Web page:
Senate Judiciary Committee to consider immigration bill
Washington, March 27 (UNI) The Senate Judiciary Committee will take up for consideration the controversial and mammoth immigration bill that will decide the fate of more than 11 million illegal immigrants in the United States.
The historic legislation in stages of being crafted would also seek to allow the unlawful workers (sometimes called guest workers) to earn their way to legal status in the United States, according to the Republican chairman of the committee Arlen R Specter (from Pennsylvania).
The committee, which has been struggling for weeks on the legislation, faces a deadline tonight to come up with a compromise before Senate majority leader Bill Frist, Republican of Tennessee, offers his own stringent measure on the floor.
Mr Frist's bill, would make criminals out of illegal immigrants and offers no way to permanent, legal presence in the United States for people who entered the country illegally by crossing the border or other such means.
But Mr Specter, says his committee, while still divided over language involving guest workers and other provisions, was determined to thwart Mr Frist's measure by producing its own bill.
''We may have to work very, very late into the night, but we will produce a bill,'' Mr Specter said yesterday on ABC's ''This Week''.
Congress is considering a bill that would make it a felony to be illegally in the United States, impose new penalties on employers who hire illegal immigrants and erect fences along one-third of the US-Mexican border. The proposals have angered many Hispanics, who are mostly undocumented (illegal) workers.
The issue has become the core of heated discussions in congressional campaigns, dividing Republicans, and pitting potential presidential candidates against one another and against their President.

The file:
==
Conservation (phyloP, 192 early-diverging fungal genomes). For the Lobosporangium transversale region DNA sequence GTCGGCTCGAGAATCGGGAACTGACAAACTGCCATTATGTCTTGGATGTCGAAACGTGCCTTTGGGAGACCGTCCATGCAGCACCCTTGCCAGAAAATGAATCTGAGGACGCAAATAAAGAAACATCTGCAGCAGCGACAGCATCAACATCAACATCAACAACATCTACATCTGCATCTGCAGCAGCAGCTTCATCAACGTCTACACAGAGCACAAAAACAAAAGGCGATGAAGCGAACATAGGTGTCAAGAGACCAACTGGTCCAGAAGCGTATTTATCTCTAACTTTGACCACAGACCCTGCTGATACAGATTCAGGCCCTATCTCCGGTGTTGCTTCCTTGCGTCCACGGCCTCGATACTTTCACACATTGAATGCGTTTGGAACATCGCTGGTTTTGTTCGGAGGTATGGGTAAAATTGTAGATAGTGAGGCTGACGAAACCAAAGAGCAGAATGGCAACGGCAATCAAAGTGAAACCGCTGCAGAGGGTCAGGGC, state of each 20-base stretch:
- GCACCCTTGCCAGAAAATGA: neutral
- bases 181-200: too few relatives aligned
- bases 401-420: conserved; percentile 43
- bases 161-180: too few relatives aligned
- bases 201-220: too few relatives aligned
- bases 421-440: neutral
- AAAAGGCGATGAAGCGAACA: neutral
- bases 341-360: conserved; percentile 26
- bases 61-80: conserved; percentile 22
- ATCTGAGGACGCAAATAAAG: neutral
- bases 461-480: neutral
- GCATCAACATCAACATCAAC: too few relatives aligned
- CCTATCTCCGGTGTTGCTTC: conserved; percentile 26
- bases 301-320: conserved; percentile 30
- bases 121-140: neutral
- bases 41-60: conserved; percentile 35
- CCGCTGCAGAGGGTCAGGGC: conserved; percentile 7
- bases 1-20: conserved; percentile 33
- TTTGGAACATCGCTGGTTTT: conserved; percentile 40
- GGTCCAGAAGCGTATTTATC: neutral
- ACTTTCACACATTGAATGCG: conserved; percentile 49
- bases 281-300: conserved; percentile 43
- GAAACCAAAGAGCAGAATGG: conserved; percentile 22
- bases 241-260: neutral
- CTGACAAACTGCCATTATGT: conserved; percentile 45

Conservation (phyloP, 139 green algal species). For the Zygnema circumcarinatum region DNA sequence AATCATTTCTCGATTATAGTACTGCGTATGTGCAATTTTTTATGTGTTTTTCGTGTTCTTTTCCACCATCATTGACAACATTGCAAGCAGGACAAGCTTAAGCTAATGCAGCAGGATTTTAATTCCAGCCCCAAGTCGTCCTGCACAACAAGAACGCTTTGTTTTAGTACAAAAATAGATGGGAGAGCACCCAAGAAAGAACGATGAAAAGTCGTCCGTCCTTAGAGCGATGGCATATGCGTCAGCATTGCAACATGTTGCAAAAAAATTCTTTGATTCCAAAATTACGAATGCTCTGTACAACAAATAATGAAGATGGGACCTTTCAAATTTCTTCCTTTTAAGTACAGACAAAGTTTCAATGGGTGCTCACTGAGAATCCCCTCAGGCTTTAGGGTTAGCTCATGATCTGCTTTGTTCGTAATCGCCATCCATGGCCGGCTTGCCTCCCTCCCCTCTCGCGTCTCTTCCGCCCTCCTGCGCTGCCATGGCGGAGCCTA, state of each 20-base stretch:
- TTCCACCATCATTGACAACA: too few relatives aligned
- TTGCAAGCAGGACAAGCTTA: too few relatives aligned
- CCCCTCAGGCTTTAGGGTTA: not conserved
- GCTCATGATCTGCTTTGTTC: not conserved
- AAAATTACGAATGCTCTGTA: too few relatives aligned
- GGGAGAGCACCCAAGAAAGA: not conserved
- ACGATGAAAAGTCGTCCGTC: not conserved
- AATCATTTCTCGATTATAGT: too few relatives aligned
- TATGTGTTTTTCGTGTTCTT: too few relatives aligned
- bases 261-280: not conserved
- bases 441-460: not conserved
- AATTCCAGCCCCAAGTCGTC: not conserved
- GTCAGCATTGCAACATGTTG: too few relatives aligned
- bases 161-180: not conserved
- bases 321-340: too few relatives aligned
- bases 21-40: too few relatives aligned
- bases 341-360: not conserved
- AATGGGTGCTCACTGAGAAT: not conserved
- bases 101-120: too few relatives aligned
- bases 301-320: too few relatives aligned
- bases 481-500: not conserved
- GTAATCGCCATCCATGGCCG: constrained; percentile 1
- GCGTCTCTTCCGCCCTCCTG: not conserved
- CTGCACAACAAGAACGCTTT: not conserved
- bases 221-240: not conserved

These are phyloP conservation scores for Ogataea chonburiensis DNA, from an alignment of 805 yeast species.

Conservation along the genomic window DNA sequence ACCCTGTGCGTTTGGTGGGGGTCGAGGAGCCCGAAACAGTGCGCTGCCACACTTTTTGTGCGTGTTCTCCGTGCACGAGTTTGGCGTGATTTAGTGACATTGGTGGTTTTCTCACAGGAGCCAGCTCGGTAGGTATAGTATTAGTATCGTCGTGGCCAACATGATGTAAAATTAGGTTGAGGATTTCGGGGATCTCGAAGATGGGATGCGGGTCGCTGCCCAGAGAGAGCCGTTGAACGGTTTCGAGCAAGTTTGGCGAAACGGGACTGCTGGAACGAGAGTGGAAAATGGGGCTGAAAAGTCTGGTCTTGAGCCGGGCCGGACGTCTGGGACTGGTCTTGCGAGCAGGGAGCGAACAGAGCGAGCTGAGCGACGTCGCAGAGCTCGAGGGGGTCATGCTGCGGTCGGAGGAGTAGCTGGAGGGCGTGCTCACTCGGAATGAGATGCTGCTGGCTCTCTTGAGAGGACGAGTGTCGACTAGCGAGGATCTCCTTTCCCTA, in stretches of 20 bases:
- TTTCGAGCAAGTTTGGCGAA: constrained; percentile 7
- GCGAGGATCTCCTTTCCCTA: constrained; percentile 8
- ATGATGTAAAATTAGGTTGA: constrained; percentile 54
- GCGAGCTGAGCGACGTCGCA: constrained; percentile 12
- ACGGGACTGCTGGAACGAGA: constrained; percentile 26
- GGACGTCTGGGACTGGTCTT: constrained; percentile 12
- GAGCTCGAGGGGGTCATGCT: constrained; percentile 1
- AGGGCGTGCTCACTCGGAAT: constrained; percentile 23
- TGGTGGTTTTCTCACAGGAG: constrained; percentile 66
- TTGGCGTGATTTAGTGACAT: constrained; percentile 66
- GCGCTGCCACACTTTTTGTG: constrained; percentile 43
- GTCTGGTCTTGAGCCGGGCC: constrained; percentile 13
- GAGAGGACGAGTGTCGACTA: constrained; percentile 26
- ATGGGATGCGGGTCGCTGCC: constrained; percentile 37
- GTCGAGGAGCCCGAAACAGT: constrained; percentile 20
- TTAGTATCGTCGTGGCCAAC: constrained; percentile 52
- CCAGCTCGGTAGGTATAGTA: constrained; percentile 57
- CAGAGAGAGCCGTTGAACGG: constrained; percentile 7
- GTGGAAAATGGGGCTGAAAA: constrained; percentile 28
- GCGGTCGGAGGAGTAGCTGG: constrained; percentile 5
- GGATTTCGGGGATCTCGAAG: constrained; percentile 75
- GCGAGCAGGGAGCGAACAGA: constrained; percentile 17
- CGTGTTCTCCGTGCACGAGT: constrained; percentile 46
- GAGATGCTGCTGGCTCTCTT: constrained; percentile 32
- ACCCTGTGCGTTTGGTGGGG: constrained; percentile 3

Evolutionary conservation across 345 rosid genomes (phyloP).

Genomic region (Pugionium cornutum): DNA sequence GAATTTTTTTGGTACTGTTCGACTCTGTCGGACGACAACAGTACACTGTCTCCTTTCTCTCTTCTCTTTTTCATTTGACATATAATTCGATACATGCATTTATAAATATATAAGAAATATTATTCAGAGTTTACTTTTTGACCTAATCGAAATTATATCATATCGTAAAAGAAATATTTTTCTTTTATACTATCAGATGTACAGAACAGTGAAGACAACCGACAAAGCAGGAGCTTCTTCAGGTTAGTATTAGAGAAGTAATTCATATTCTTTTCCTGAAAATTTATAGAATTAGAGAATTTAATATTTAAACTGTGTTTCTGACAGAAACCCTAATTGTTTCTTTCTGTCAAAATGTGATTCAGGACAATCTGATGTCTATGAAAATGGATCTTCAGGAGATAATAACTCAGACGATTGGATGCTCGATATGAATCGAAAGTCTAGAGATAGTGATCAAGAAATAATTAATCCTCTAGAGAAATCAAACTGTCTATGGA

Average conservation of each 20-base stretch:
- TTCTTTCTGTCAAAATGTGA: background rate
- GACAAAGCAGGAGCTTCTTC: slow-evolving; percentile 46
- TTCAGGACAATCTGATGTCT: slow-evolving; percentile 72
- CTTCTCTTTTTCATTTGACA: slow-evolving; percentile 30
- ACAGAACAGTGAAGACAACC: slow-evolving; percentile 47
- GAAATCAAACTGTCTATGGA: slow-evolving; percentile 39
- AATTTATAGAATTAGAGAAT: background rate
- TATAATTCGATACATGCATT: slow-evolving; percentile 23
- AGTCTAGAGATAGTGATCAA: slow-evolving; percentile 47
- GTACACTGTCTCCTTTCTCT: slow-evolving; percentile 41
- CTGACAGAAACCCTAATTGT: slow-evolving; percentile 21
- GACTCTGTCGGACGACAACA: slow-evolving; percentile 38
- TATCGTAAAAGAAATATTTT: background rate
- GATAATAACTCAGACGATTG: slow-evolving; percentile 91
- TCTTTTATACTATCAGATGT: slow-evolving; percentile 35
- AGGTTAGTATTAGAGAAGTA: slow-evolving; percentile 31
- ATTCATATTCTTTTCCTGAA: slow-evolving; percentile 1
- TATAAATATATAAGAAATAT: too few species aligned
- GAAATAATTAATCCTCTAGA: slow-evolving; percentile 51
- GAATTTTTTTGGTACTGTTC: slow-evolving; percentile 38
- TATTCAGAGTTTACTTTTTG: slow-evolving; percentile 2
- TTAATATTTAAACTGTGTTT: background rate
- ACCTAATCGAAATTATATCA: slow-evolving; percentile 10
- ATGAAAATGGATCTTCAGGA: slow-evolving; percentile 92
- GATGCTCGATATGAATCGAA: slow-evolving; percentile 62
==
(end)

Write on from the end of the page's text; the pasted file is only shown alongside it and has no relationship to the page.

Anticipating turbulent debate over the immigration legislation, President George W Bush has appealed to the US Congress and his partymen to grapple with the issue in a ''civil way'' to avoid pitting groups against one another.
Mr Bush, who favours the guest-worker programme to allow foreigners (particularly from Latin American countries) to do jobs that Americans won't do, will be in Mexico on Wednesday to meet with President Vicente Fox, who is frustrated with the lack of progress in Congress on an immigration overhaul.
Pro-Immigration groups have been holding massive demonstrations in cities around the country, demanding the right to work in the country. Some 500,000 rallied Saturday in Los Angeles against the House legislation, which would erect a 700-mile wall and fencing along the Mexican border.
Thousands of people across the country protested Friday against the legislation cracking down on illegal immigrants, with demonstrators in such cities as Los Angeles, Phoenix and Atlanta staging school walkouts, marches and work stoppages.
In Phoenix, police said 10,000 demonstrators marched to the office of Republican Sen Jon Kyl, co-sponsor of a bill that would give illegal immigrants up to five years to leave the country. Many of the protesters carried placards saying ''We are not terrorists.
We are honest workers'' to drive home the point that the so-called ''undocumented workers'' do all the unskilled low-paid jobs that no American is willing to do.
Mr Specter rejected allegations that his bill allowed amnesty, noting that his legislation would impose fines and extensive background checks on illegal immigrants -- who still would have to wait in line behind lawful applicants before attaining full citizenship, according to the Boston Globe.
''We have approximately 11 million undocumented aliens here, and we've got to find some way to deal with them. If they're prepared to work to become American citizens in the long line . . . of immigrants who have helped make this country, we can have both a nation of laws and a welcoming nation of workers who do some very, very important jobs for our economy,'' he said.
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